What Employers Look For On A CV In Iraq and Kurdistan

Posted on 31/01/2017
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From our many years of experience at MSELECT we believe we have a very good understanding of what employers look for in a candidate CV. Employers operating in our sphere of Iraq, and Kurdistan have adapted their staffing requirements to the local talent market. We see that an employer in our region may not necessarily be looking for the same information on a CV as they would in Europe, for instance. In other words, the optimum CV in our region will contain differences to CVs from other parts of the world.

In this article, we explain what you as a job seeker should include in your CV to maximise your chances of being noticed by employers.


What Employers Want To See On Your Resume - Iraq and Kurdistan


1. Profile Summary

The personal summary has gained increasing importance in our region as candidates do not use cover letters. Therefore, the summary in effect has become a condensed cover letter.

Here is an example of an effective CV profile summary:

As a highly motivated and results-orientated manager within the luxury hotel sector, I have a proven track record of providing exemplary levels of service to a broad range of guests, including VIPs and high-profile individuals.

As you can see in this example, for your own CV personal summary explain where you are coming from and that you have the industry experience in relation to the requirements of the job you are applying for, A succinct explanation of what you bring to the table should then follow. We advise you to maintain a summary within a range of 50 to around 200 words.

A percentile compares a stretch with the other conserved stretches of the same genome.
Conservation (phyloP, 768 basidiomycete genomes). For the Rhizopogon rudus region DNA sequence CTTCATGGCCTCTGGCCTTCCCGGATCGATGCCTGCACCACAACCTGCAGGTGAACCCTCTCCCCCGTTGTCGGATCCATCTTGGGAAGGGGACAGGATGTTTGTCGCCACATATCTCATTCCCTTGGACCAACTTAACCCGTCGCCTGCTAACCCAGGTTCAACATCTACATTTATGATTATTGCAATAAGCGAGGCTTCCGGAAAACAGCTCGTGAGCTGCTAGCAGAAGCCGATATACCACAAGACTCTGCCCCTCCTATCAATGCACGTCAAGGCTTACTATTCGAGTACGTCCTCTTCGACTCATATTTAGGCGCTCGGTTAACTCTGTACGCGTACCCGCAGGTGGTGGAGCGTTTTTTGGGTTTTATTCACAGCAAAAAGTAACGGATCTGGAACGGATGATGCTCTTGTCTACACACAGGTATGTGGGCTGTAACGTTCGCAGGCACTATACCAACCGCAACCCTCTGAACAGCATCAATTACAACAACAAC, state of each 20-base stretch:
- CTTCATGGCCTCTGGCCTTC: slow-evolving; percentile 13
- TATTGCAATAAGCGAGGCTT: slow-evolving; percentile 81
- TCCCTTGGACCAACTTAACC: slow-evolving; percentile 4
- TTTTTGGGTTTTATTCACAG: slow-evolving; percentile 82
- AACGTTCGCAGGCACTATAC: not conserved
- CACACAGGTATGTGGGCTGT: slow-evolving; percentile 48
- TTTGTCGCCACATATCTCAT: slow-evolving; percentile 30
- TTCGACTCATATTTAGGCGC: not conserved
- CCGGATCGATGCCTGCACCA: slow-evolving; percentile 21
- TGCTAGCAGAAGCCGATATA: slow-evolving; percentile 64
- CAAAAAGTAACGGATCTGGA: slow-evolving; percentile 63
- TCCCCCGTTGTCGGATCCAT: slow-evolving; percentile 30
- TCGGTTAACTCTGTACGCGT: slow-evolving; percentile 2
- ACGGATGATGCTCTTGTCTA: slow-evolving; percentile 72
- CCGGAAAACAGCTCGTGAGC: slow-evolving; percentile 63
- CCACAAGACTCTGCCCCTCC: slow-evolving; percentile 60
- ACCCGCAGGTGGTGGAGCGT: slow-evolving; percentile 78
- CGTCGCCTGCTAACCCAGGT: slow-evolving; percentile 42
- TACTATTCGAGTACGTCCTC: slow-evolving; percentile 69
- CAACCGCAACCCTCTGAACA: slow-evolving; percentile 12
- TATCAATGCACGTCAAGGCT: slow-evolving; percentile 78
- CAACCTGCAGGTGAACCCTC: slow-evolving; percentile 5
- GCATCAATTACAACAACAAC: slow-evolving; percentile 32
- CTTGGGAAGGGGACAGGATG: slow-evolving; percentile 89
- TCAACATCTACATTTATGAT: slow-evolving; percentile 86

A personal profile is also referred to as a career summary, personal profile statement, profile statement, resume summary, and summary of qualifications.



2. Objective

This is not to be confused with the above profile summary. Objectives are a short, to-the-point statement and must be specific to each job application. This is your opportunity to explain the type of work you wish to get into.

Below are 3 examples based on specific career level:

A) For career changers - Accomplished administrator seeking to leverage extensive background in personnel management, recruitment, employee relations and benefits administration in an entry-level human resources position. Extremely motivated for career change goal and eager to contribute to a company's HR division.

B) Entry-level workers - Dedicated IT graduate pursuing a help-desk position.

C) When targeting a specific position - Elementary teacher for ABC School District.


3. Skills

List all technical skills which could be required for the job you are applying for, together with any training courses you have attended, mentioning the title, training provider, location and date. This is also where you add your languages and proficiency level.


4. Education

Add education from diploma to higher, mentioning subject title, qualification (e.g. BSc), institution name, location and graduation year. A common mistake we see in this section is the inclusion of high school certification.


5. Work History

The employment section should support and validate the profile summary, objective and skills. This is where potential employers are convinced to interview the job seeker.

Start with the latest first, mention the company name, location, and to/from dates. For each different employer, describe the business briefly and how you were involved. Follow with a list of duties and key achievements during your time in the position. Achievements will be a key point of discussion in any interview.

Do not list jobs in detail from more than 10 years ago.


6. Personal Interests

To show your human side, we recommending adding some personal interests. Again, this could be discussed in an interview should the interviewer have common interests.



Our recruitment team at MSELECT have created a template based on what employers look for on a CV for the Iraqi and Kurdistan region. Please contact our team for a copy if required.


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